A: I'm not sure about being "BMW authorized" outside of the Bimmer service department. But I am confident a good battery won't go dead spending a day in the sun. It's got to be one of two things. Either they don't know how to correctly test for a parasitic amperage draw on the battery or it's an intermittent problem, which doesn't show up while testing. That the battery is out of commission every time you try to pick up the vehicle has me favoring curtain number one. A parasitic drain is simply current being used from the battery with the ignition off, doors closed, lights out, etc. This is necessary to keep your clock right and FM presets intact, among other things. It's considered normal when the amperage draw stays below a certain limit--in your case, 40 milliamps. Get it to a BMW service department before you pull your hair out. The correct test procedures are somewhat complex requiring special tools, and there are a few relevant issues pertaining to your X5. There have been notable parasitic draw problems from iPods and cell-phones, along with an on-board control-unit failure, which can be difficult to diagnose.
Dinghy Towing Honda
Q: I recently purchased a 1998 Honda Passport 4WD to use as a dinghy tow vehicle behind my RV. The owner's manual states I have to remove the front and rear driveshafts prior to towing. A local mechanic who runs a towing service told me it would be all right to tow this vehicle with the transfer case and automatic transmission in neutral, as long as I stop every 200 miles or so to run the transmission through the gears for lubrication. Can you can clarify this?
Photo 4/4   |   expert Advice
A: Vehicle drivetrains vary in their reactions to being towed. The danger comes from a lack of lubrication within the transmission. While dinghy towing (four wheels on the ground), the transmission's internal gears are turning, similar to normal driving; however, when the engine isn't running, there's nothing powering the hydraulic pump, which circulates the transmission fluid and lubricates internal components. This results in excess friction, heat, and damage. Some manufacturers offer detailed instructions that allow for dinghy towing under specific speed and distance limitations, as your mechanic suggests. But that doesn't seem to be the case with your Passport (which is basically just a rebadged Isuzu Rodeo). If Honda and Isuzu are telling you it'll cause damage, remove the driveshafts, or else. The safest course of action is to use a trailer and keep it off the road altogether--or remove the driveshafts, which I'm sure will get old quick. A third alternative is a "driveshaft coupling" made by Remco (www.remcotowing.com). With the coupling installed, you can disengage and engage the rear driveshaft with the pull and push of a control cable routed under the driver's seat. This allows the rear axle to free-wheel without rotating the driveshaft and transmission. Remco's 1998 Passport kit will run you $450 to $800, with or without a complete modified driveshaft. Remco tech support claims that removal of the front driveshaft will not be necessary as long as the transfer case is kept in neutral.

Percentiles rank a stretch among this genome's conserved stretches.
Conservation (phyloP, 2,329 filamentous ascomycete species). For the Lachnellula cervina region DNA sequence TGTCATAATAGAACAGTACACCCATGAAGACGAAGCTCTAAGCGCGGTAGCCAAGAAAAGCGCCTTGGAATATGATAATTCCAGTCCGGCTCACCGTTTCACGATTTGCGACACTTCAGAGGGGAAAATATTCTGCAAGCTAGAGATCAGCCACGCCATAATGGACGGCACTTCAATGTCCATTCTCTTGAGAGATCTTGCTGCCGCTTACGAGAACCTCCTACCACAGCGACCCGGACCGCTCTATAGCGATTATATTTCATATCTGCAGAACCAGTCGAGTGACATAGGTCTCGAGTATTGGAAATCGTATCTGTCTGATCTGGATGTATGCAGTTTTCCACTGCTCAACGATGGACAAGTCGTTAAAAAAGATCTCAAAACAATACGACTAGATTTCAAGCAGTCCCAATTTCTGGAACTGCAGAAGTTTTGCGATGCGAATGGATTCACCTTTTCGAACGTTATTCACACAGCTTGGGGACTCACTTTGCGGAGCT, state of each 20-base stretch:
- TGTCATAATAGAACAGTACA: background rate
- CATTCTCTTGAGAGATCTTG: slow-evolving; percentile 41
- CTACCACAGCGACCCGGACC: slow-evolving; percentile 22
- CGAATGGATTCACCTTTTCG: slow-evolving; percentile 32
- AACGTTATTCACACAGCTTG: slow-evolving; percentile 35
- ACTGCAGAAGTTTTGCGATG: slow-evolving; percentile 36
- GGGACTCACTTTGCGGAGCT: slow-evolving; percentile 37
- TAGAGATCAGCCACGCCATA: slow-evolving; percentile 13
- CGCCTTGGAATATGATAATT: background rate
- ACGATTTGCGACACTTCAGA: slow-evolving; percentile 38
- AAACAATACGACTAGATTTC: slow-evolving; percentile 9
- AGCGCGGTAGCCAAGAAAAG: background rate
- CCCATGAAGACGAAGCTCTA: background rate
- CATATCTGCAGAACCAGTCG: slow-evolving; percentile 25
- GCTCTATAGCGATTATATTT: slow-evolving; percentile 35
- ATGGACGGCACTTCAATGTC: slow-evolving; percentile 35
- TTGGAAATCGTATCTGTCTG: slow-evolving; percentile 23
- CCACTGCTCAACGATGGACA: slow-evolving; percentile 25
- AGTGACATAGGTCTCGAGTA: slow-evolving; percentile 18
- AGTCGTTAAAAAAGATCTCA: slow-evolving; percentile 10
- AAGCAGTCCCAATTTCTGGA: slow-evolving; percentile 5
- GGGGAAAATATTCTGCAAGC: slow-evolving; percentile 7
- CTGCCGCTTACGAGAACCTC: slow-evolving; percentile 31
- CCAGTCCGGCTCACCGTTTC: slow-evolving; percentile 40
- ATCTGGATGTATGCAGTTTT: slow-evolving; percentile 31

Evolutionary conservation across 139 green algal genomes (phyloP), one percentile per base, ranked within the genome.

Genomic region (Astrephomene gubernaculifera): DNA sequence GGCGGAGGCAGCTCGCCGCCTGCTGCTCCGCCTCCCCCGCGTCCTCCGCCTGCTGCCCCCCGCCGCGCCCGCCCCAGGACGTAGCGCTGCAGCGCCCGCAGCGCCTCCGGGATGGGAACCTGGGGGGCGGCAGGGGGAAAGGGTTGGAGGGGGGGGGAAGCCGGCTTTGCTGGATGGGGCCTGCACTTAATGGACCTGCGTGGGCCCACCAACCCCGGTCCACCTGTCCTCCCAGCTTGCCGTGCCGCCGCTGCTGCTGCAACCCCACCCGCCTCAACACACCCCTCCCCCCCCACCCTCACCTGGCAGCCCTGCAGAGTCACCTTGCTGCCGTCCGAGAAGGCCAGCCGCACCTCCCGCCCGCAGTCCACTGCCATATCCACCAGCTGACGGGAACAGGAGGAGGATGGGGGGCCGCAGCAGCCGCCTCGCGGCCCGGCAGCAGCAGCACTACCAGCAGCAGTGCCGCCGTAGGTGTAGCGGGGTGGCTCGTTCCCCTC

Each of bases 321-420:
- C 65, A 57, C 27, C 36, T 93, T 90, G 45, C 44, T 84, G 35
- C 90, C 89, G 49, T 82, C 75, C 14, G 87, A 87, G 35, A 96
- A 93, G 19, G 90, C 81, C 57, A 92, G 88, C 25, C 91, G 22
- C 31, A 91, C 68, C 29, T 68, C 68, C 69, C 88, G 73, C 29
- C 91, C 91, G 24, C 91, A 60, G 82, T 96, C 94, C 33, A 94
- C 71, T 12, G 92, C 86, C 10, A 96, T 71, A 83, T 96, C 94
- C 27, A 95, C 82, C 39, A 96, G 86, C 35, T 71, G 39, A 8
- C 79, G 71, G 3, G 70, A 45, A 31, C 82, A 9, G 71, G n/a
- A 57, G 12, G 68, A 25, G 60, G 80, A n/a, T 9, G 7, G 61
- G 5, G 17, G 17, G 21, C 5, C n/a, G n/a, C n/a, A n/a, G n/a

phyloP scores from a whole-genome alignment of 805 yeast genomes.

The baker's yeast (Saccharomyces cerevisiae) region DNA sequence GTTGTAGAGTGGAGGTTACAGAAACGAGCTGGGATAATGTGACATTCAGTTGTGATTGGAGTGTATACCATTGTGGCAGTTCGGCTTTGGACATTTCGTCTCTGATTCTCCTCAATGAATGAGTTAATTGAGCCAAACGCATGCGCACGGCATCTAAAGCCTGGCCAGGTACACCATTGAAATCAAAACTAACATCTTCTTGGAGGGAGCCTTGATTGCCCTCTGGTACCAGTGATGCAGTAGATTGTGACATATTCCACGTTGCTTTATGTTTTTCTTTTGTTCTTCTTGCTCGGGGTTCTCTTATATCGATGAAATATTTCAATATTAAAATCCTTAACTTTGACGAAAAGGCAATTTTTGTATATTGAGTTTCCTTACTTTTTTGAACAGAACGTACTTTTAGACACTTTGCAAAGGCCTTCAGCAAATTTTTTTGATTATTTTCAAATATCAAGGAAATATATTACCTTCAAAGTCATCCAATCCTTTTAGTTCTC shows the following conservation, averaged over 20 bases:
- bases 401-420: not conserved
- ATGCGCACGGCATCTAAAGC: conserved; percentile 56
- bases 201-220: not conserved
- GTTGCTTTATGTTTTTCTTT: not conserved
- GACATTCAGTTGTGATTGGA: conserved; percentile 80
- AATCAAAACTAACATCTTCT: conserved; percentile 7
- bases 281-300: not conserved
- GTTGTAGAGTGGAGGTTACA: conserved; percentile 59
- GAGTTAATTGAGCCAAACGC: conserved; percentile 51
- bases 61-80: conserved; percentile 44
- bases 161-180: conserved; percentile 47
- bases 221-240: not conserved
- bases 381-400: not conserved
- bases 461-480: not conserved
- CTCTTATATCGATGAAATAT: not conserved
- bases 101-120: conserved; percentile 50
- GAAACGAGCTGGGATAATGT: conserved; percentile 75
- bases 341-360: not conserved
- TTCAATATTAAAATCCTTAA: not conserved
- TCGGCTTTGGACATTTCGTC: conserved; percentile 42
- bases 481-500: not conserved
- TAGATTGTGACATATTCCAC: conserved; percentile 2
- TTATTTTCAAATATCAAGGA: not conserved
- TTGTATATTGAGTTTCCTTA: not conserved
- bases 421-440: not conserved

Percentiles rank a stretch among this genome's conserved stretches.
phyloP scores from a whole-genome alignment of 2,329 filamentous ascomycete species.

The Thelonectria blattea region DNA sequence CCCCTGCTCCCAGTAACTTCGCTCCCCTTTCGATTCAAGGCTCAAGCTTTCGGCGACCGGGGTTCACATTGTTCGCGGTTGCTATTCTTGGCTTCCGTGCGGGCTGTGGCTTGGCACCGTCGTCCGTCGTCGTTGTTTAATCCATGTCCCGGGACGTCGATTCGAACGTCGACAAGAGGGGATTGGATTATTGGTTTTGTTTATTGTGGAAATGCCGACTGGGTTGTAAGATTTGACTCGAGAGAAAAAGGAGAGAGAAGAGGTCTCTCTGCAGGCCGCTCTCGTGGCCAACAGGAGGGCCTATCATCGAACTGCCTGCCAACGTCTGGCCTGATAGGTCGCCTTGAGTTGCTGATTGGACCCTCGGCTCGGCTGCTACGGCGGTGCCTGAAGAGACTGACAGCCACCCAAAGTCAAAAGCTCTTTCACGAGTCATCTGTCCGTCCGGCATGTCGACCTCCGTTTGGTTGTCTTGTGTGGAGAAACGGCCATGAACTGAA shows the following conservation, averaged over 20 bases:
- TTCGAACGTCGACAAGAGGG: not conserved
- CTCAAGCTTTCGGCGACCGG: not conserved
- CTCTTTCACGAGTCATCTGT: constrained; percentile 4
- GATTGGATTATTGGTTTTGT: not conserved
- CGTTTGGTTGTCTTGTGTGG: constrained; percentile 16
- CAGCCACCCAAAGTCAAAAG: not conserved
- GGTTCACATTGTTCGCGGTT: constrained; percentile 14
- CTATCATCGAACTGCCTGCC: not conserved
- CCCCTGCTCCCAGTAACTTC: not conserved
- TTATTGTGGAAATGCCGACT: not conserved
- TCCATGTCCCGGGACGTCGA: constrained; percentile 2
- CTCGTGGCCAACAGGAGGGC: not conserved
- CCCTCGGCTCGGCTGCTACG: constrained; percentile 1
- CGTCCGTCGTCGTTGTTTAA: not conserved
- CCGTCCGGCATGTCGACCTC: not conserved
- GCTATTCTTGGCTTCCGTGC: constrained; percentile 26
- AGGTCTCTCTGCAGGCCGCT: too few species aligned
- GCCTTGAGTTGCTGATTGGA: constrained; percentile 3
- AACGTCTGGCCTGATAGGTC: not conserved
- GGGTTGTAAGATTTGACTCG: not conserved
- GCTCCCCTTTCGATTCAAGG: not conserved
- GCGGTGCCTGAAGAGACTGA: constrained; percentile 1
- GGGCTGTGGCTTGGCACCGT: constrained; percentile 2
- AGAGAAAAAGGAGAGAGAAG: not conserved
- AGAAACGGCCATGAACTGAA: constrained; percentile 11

More Power for Expeditions
Q: My 1999 Ford Expedition has the 5.4-liter engine and 103,000 miles. It's only used for hunting and fishing, often pulling a trailer. The engine's a bit short on power with even a medium trailer and often downshifts to second gear at 70 mph. Overdrive is almost out of the question. Even reducing speed is of little help. Of course, fuel use is extreme. Would a custom lower-restriction exhaust and a programmable chip help? Is chip programming safe for the engine?
A: I don't know how heavy your "medium" trailer is, but 70 mph in second gear isn't a good place to be, regardless. There are lots of aftermarket exhaust systems, intake ductwork, filters, and control-module programming alternatives, and they all illustrate impressive before and after performance graphs. But installing the products and then adding up the promised horsepower and torque with a calculator rarely agrees with the dynamometer. A 1999 Expedition with over 100,000 miles on the clock used for hunting and fishing may not be the best place to invest in performance parts, which may end up disappointing you. With 260 horsepower pushing a heavy full-size SUV, Ford's 5.4-liter V-8 was no Hercules to begin with. It was revived in 2005 with a 40-horse boost thanks to new three-valve cylinder heads. Have the sport/utility gone over from head to toe. Maybe there's a mechanical issue slowing you down, such as an obstructed catalytic converter, transmission problems, or inadequate fuel delivery. A dirty mass airflow sensor also can produce some strange symptoms.
Bad Suburban Vibrations